Powell K.B.,MMT Observatory | Vaitheeswaran V.,Steward Observatory
Proceedings of SPIE - The International Society for Optical Engineering | Year: 2010

The MMT observatory has recently implemented and tested an optimal wavefront controller for the NGS adaptive optics system. Open loop atmospheric data collected at the telescope is used as the input to a MATLAB based analytical model. The model uses nonlinear constrained minimization to determine controller gains and optimize the system performance. The real-time controller performing the adaptive optics close loop operation is implemented on a dedicated high performance PC based quad core server. The controller algorithm is written in C and uses the GNU scientific library for linear algebra. Tests at the MMT confirmed the optimal controller significantly reduced the residual RMS wavefront compared with the previous controller. Significant reductions in image FWHM and increased peak intensities were obtained in J, H and K-bands. The optimal PID controller is now operating as the baseline wavefront controller for the MMT NGS-AO system. © 2010 SPIE.

Bendek E.A.,University of Arizona | Hart M.,University of Arizona | Powell K.B.,MMT Observatory | Vaitheeswaran V.,University of Arizona | And 2 more authors.
Proceedings of SPIE - The International Society for Optical Engineering | Year: 2011

Laser tomography capability using a multi laser guide star (LGS) system is being implemented at the 6.5 m MMT telescope on Mt. Hopkins, AZ. The system uses five range-gated and dynamically refocused Rayleigh laser beacons to sense the atmospheric wavefront aberration. Corrections are then applied to the wavefront using the 336-actuator adaptive secondary mirror of the telescope. So far, the system has demonstrated successful control of ground-layer aberration over a field of view substantially wider than is delivered by conventional adaptive optics. In this paper, we report the latest results from this mode of operation, using for the first time a plate scale on our IR science camera that samples the diffraction scale at the Nyquist limit. We also discuss findings for a reduction in the width of the on-axis point-spread function from 1.07" to <0.2" in H band and present the progress achieved toward the implementation of laser tomography. This will be attempted by means of a least squares reconstructor, which is obtained using simultaneous measurements of the wavefronts from the LGS and an additional natural guide star. © 2011 Copyright Society of Photo-Optical Instrumentation Engineers (SPIE).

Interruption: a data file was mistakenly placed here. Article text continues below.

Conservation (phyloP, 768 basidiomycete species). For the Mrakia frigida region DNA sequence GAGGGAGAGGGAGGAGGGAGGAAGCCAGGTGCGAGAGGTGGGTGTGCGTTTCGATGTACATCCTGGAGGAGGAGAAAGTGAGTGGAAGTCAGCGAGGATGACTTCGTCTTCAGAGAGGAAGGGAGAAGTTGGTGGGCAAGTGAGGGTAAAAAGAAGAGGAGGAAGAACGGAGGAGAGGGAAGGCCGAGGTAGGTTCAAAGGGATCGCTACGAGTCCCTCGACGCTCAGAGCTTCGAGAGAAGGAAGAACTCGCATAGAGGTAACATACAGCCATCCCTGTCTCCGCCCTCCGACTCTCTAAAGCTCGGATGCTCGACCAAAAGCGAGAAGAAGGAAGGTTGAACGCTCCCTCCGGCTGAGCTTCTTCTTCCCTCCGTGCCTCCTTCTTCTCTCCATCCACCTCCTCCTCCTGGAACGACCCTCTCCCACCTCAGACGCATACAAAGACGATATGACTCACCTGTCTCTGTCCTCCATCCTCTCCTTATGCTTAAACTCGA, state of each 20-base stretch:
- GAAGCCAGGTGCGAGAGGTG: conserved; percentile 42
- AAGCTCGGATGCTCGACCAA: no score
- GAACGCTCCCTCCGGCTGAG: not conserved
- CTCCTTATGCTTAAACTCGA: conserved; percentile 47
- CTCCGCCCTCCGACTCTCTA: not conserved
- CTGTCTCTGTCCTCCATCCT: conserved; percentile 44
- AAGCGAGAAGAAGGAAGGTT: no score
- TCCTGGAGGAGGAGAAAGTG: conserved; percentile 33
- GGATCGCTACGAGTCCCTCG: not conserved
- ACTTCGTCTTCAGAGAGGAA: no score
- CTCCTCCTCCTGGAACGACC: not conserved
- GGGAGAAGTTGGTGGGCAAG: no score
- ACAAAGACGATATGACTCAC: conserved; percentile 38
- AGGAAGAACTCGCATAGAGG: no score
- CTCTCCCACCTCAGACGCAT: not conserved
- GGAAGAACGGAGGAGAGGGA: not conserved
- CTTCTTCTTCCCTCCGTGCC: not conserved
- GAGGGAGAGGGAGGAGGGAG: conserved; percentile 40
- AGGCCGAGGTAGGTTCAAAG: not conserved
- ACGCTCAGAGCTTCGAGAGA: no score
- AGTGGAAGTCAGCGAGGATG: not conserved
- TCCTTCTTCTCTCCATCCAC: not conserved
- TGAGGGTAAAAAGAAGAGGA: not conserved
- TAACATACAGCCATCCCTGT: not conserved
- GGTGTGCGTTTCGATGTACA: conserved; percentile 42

Hastie M.,MMT Observatory | Williams G.G.,MMT Observatory